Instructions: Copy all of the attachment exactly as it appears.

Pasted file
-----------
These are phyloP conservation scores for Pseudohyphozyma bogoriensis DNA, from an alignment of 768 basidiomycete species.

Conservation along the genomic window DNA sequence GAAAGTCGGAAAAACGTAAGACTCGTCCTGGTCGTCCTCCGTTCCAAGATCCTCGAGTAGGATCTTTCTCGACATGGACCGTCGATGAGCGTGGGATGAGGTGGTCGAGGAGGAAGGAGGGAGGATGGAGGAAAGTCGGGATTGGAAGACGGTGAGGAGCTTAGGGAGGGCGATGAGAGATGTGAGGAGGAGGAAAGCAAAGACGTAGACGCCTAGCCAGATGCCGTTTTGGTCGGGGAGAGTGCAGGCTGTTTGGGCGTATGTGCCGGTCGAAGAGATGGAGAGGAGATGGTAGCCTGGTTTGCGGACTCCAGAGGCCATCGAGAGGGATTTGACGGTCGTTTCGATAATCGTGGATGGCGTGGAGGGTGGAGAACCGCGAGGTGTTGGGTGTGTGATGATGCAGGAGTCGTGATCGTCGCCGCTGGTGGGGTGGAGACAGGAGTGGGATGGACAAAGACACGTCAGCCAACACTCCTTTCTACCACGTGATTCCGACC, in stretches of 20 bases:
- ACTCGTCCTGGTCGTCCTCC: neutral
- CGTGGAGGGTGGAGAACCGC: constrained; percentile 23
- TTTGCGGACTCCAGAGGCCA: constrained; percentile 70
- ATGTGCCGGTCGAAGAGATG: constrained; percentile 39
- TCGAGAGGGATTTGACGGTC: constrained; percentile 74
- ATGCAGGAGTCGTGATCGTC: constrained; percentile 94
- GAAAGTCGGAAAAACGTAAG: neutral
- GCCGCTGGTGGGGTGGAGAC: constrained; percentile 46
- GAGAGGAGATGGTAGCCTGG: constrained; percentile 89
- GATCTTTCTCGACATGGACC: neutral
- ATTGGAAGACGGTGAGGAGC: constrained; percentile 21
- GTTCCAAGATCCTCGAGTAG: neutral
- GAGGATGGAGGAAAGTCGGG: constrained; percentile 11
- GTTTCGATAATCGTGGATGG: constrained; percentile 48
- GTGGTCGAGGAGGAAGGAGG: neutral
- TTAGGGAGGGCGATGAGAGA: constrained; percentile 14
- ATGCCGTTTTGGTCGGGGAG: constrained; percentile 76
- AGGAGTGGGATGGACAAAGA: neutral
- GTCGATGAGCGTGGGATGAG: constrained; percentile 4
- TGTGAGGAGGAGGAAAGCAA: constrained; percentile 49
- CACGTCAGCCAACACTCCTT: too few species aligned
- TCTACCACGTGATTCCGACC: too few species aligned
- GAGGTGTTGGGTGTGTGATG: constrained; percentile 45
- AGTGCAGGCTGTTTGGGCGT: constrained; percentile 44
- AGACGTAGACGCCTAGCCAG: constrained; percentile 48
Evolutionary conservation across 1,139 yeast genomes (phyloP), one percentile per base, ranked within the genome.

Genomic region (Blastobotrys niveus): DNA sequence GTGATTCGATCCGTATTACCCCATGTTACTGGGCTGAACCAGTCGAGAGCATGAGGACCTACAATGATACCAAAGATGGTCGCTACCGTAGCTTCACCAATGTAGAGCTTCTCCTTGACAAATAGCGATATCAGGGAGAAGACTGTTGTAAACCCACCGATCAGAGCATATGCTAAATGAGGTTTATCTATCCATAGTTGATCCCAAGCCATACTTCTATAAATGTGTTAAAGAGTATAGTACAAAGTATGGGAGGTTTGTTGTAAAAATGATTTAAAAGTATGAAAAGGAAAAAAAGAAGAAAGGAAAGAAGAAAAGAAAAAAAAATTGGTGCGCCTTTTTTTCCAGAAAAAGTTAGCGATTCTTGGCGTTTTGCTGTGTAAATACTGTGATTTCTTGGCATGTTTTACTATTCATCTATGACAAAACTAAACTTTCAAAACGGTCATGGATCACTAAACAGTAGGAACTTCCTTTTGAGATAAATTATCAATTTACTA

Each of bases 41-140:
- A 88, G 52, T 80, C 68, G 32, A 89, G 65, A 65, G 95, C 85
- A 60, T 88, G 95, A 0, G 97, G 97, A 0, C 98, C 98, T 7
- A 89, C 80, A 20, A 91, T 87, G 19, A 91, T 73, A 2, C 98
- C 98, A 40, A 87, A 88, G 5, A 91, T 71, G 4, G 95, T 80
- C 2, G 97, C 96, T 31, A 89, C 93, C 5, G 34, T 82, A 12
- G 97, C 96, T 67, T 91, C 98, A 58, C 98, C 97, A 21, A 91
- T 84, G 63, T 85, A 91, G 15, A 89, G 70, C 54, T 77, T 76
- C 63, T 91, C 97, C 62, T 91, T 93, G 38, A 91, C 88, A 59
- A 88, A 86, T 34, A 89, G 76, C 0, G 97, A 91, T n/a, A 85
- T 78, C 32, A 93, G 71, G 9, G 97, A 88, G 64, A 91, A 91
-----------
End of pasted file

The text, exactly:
These are phyloP conservation scores for Pseudohyphozyma bogoriensis DNA, from an alignment of 768 basidiomycete species.

Conservation along the genomic window DNA sequence GAAAGTCGGAAAAACGTAAGACTCGTCCTGGTCGTCCTCCGTTCCAAGATCCTCGAGTAGGATCTTTCTCGACATGGACCGTCGATGAGCGTGGGATGAGGTGGTCGAGGAGGAAGGAGGGAGGATGGAGGAAAGTCGGGATTGGAAGACGGTGAGGAGCTTAGGGAGGGCGATGAGAGATGTGAGGAGGAGGAAAGCAAAGACGTAGACGCCTAGCCAGATGCCGTTTTGGTCGGGGAGAGTGCAGGCTGTTTGGGCGTATGTGCCGGTCGAAGAGATGGAGAGGAGATGGTAGCCTGGTTTGCGGACTCCAGAGGCCATCGAGAGGGATTTGACGGTCGTTTCGATAATCGTGGATGGCGTGGAGGGTGGAGAACCGCGAGGTGTTGGGTGTGTGATGATGCAGGAGTCGTGATCGTCGCCGCTGGTGGGGTGGAGACAGGAGTGGGATGGACAAAGACACGTCAGCCAACACTCCTTTCTACCACGTGATTCCGACC, in stretches of 20 bases:
- ACTCGTCCTGGTCGTCCTCC: neutral
- CGTGGAGGGTGGAGAACCGC: constrained; percentile 23
- TTTGCGGACTCCAGAGGCCA: constrained; percentile 70
- ATGTGCCGGTCGAAGAGATG: constrained; percentile 39
- TCGAGAGGGATTTGACGGTC: constrained; percentile 74
- ATGCAGGAGTCGTGATCGTC: constrained; percentile 94
- GAAAGTCGGAAAAACGTAAG: neutral
- GCCGCTGGTGGGGTGGAGAC: constrained; percentile 46
- GAGAGGAGATGGTAGCCTGG: constrained; percentile 89
- GATCTTTCTCGACATGGACC: neutral
- ATTGGAAGACGGTGAGGAGC: constrained; percentile 21
- GTTCCAAGATCCTCGAGTAG: neutral
- GAGGATGGAGGAAAGTCGGG: constrained; percentile 11
- GTTTCGATAATCGTGGATGG: constrained; percentile 48
- GTGGTCGAGGAGGAAGGAGG: neutral
- TTAGGGAGGGCGATGAGAGA: constrained; percentile 14
- ATGCCGTTTTGGTCGGGGAG: constrained; percentile 76
- AGGAGTGGGATGGACAAAGA: neutral
- GTCGATGAGCGTGGGATGAG: constrained; percentile 4
- TGTGAGGAGGAGGAAAGCAA: constrained; percentile 49
- CACGTCAGCCAACACTCCTT: too few species aligned
- TCTACCACGTGATTCCGACC: too few species aligned
- GAGGTGTTGGGTGTGTGATG: constrained; percentile 45
- AGTGCAGGCTGTTTGGGCGT: constrained; percentile 44
- AGACGTAGACGCCTAGCCAG: constrained; percentile 48
Evolutionary conservation across 1,139 yeast genomes (phyloP), one percentile per base, ranked within the genome.

Genomic region (Blastobotrys niveus): DNA sequence GTGATTCGATCCGTATTACCCCATGTTACTGGGCTGAACCAGTCGAGAGCATGAGGACCTACAATGATACCAAAGATGGTCGCTACCGTAGCTTCACCAATGTAGAGCTTCTCCTTGACAAATAGCGATATCAGGGAGAAGACTGTTGTAAACCCACCGATCAGAGCATATGCTAAATGAGGTTTATCTATCCATAGTTGATCCCAAGCCATACTTCTATAAATGTGTTAAAGAGTATAGTACAAAGTATGGGAGGTTTGTTGTAAAAATGATTTAAAAGTATGAAAAGGAAAAAAAGAAGAAAGGAAAGAAGAAAAGAAAAAAAAATTGGTGCGCCTTTTTTTCCAGAAAAAGTTAGCGATTCTTGGCGTTTTGCTGTGTAAATACTGTGATTTCTTGGCATGTTTTACTATTCATCTATGACAAAACTAAACTTTCAAAACGGTCATGGATCACTAAACAGTAGGAACTTCCTTTTGAGATAAATTATCAATTTACTA

Each of bases 41-140:
- A 88, G 52, T 80, C 68, G 32, A 89, G 65, A 65, G 95, C 85
- A 60, T 88, G 95, A 0, G 97, G 97, A 0, C 98, C 98, T 7
- A 89, C 80, A 20, A 91, T 87, G 19, A 91, T 73, A 2, C 98
- C 98, A 40, A 87, A 88, G 5, A 91, T 71, G 4, G 95, T 80
- C 2, G 97, C 96, T 31, A 89, C 93, C 5, G 34, T 82, A 12
- G 97, C 96, T 67, T 91, C 98, A 58, C 98, C 97, A 21, A 91
- T 84, G 63, T 85, A 91, G 15, A 89, G 70, C 54, T 77, T 76
- C 63, T 91, C 97, C 62, T 91, T 93, G 38, A 91, C 88, A 59
- A 88, A 86, T 34, A 89, G 76, C 0, G 97, A 91, T n/a, A 85
- T 78, C 32, A 93, G 71, G 9, G 97, A 88, G 64, A 91, A 91